Jeremy Bryan showed MBL’s superb $72k 101 E MK II Radiastrahler four-ways, bi-amped with MBL’s Noble Line Class D N15 monoblocks and sourced by MBL’s N31CD/SACD DAC/player and by Greg Beron’s terrific United Home Audio UHA Ultima4 tape deck. As usual, the 101 E MK IIs—classics by any measure—displayed their nonpareil room-erasing spatiality and three-dimensionality to great effect. On Blue Tofu’s “A Battle Between,” the speaker also added a delicate breathiness to Andrea Mathews’ voice, with air behind her, good snap on percussion, and big, solid, hard-hitting bass. Though the overall presentation was dark in timbre, as is always the case with MBL, and the treble a little soft (as is also usual with MBL’s N15 Class D amps), this was still a Best of Show contender. MBLs always seem to be. It is amazing how adaptable Radialstrahlers are, even in crap rooms like this one. I was really smitten by Paul Simon’s “Train in the Distance” (from his greatly underrated Hearts and Bones album) Again, the air, the dimensionality, the breathy delicacy of the midband vocals combined with the sheer power in the bottom octaves was arresting.

Holger Adler of Voxativ showed his wonderful Pi 9.87 one-ways, driven by Voxativ’s terrific new T-805 integrated amp and hooked up with Synergistic Research cable and conditioning. This version of the 9.87 (which, BTW, is the number “pi” squared—symbolizing the advantages of adding Adler’s dedicated, powered Pi-Bass woofer to his Pi monitor) was dark in timbre, as was virtually everything else at RMAF, but simply gorgeous to hear! Using Adler’s top-line field coil drivers, which are clearly richer and fuller in the midrange and upper bass than the excellent neodymium drivers I’ve been using in my versions of the 9.87s, the system was a BOS contender. On Chet Baker Sings the field coils made Chet’s voice and trumpet—recorded with warm, rich RCA BX-44 ribbons—sound just like they should have, ravishingly lovely and lifelike.

The (previously unknown to me) Spanish company Alsyvox made a spectacular debut with its gorgeous $87k, three-way (4544 cm2woofer panel, 15mm-wide mid/tweeter panel, 5mm-wide super-tweeter) Botticelli planar-magnetic, driven by Omega Audio Concepts electronics. Of all the speakers debuting at the show, this is the one I would most like to review. Though all sources were digital, and unfamiliar digital at that, the way this large line-source reproduced big band was simply breathtaking—astonishing transient response (lightning-fast), great body, dense tone color, and better-integrated treble than I’m used to from ’Pans (even the 30.7s). IMO, the best intro at the show, the Botticelli’s could be a genuine breakthrough in planar-magnetic design. Of course, only a long listen could prove the point (are you listening, Alsyvox?)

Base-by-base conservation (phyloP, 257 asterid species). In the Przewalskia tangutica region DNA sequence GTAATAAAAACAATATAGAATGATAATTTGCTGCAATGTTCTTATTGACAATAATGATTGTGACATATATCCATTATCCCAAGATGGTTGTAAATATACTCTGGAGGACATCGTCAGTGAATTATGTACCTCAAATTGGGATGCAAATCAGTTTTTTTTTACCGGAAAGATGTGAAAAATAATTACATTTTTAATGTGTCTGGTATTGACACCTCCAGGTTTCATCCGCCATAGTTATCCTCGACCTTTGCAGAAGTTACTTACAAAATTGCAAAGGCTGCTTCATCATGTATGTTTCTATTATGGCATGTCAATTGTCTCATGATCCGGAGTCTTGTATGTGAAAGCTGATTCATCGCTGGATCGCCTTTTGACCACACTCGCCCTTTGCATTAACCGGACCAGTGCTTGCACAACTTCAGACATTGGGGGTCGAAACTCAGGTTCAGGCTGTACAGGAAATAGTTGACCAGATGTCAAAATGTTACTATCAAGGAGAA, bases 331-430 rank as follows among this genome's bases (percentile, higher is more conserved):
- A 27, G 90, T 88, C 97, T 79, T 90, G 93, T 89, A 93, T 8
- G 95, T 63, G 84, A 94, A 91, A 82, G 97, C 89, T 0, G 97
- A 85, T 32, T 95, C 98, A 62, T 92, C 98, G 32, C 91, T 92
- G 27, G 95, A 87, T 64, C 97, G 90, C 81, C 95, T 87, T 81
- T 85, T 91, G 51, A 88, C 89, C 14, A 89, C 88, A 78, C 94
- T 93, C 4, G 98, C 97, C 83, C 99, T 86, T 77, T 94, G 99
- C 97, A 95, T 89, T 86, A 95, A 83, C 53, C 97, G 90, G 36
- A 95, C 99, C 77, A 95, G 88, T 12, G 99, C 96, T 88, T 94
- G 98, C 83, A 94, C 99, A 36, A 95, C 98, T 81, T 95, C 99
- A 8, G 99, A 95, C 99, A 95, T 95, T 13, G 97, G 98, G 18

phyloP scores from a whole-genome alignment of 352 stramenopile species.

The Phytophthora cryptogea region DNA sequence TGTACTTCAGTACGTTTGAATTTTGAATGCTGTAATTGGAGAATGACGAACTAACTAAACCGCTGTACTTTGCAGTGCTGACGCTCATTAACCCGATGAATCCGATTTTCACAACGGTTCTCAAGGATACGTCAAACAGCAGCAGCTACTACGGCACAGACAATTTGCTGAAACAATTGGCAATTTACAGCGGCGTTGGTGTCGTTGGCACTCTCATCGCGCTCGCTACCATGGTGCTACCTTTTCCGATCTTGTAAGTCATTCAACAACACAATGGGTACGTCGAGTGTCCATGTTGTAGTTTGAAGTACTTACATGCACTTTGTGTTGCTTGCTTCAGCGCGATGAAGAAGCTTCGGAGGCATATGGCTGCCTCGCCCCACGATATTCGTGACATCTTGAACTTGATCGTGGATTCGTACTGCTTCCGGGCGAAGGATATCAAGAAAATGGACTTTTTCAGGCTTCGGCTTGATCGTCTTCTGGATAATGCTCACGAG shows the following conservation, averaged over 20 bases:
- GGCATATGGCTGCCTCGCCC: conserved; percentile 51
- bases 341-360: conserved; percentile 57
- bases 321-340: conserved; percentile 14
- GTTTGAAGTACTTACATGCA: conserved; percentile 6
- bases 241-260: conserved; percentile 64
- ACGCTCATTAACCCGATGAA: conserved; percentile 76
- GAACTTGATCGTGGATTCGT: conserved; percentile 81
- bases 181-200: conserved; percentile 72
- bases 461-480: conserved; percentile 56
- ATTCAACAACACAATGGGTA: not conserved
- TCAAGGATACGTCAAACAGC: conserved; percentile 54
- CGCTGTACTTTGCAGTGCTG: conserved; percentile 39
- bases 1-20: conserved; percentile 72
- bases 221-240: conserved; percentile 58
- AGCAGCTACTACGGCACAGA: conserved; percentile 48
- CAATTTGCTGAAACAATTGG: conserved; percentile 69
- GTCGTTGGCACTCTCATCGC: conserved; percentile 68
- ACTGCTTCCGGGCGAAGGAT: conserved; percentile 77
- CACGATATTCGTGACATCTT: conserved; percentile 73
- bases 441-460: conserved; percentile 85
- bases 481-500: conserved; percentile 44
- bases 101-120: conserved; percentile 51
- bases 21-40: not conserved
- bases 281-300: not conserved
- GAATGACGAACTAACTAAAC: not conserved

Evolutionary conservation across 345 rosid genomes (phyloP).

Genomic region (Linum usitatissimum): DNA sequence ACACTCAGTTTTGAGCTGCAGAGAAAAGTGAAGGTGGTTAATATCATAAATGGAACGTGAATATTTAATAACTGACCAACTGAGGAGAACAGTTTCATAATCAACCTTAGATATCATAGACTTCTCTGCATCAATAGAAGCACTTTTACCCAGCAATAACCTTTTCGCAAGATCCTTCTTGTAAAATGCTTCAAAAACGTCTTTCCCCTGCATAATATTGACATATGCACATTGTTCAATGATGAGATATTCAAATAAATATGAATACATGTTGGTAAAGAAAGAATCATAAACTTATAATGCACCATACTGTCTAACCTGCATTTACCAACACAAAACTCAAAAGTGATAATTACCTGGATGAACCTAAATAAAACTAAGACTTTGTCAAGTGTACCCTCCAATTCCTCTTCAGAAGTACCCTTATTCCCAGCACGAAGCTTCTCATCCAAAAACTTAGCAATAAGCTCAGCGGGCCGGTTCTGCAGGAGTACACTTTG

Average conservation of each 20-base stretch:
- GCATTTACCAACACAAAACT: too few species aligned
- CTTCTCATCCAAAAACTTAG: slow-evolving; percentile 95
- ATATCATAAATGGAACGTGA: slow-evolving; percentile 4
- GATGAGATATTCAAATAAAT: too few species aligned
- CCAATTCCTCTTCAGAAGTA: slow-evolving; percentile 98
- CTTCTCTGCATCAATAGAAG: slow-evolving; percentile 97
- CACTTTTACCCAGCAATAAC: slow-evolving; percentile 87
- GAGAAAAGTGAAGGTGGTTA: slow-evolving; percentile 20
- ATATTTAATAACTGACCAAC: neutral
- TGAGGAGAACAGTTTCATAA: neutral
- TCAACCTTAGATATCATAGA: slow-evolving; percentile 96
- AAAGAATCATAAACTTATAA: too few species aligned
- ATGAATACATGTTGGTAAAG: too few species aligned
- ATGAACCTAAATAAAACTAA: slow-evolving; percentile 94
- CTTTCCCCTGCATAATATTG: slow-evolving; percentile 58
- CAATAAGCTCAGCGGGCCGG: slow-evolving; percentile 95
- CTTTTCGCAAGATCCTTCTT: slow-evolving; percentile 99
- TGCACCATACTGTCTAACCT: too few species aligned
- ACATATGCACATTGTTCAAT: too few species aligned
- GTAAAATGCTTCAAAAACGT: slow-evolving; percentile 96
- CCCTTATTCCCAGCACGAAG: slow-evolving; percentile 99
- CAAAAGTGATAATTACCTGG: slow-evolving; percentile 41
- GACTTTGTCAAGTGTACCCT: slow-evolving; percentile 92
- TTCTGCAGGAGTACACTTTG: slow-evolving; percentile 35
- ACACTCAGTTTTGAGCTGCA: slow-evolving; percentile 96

The Next Best

Carl Marchisotta’s $40k Nola Metro Grand Reference Gold 2, driven by a VAC integrated amp, sourced by an ARC CD8, and wired with Nordost cable, was remarkably open and spacious and airy, though a bit dark in timbre and, because of setup, a little phasey. Still, the Metro Grand Reference was impressively natural on Gilberto’s voice and Getz’s sax. Same on the instruments from Stravinsky’s L’histoire du soldat, with excellent transients on bass drum and a great presentation of acoustic space. Carl makes superior loudspeakers.

Von Schweikert Audio debuted its $200k multiway (two 9″ reinforced ceramic woofers, 7″ reinforced ceramic midrange, beryllium tweeter, ribbon super-tweeters on the front and back, a magnesium horn-loaded tweeter on the rear of the enclosure, and a 15″ compound woven subwoofer with dedicated 1000-watt amplifier also on the back) Ultra 9 floorstander. The latest in VS’s flagship reference series, the Ultra 9 was being driven by a gorgeous new VAC integrated amp from Kevin Hayes. Using much the same technology as the Ultra 11s (including highly adjustable bass and treble), the Ultra 9s sounded quite lovely and neutral (!) on “Mood Indigo” from my Ellington LP, with good reproduction of breath and timbre on tenor sax, and wonderful realism on voice! This was a very good exhibit. 

Ted Denney showed Magico’s $72k, carbon-fiber-and-aluminum-enclosed, three-way (1″ diamond-coated beryllium tweeter, 6″ graphene midrange, and three 7″ graphene woofers) M3 floorstanders, powered by Constellation electronics, sourced by Constellation digital and (most notably) by a Sonorus reel-to-reel tape machine, and wired, of course, with Denney’s new Synergistic Research Galileo X cable. As is always the case with Ted’s presentations, the room was elaborately treated with SR’s UEF wall panels, Atmosphere multi-wave RF field generators, and other ingenious SR tuning device. Although timbre was exceedingly dark on my first visit to this room (on Day One of the show), Ted was also managing to coax surprisingly deep-reaching bass from the M3s’ three 7″ woofers, as well as mind-boggling surround effects (I mean behind-your-head imaging!) from a Pink Floyd tape. For sheer immersiveness this system couldn’t be touched by anything else at the show. On my second visit to the room (on Day Three), Denney had adjusted his room-and-cable tuning, and tone color now sounded quite a bit closer to neutral on tape (and on digital, as well), with the same terrific bass and very open mids. What a great loudspeaker the M3 is.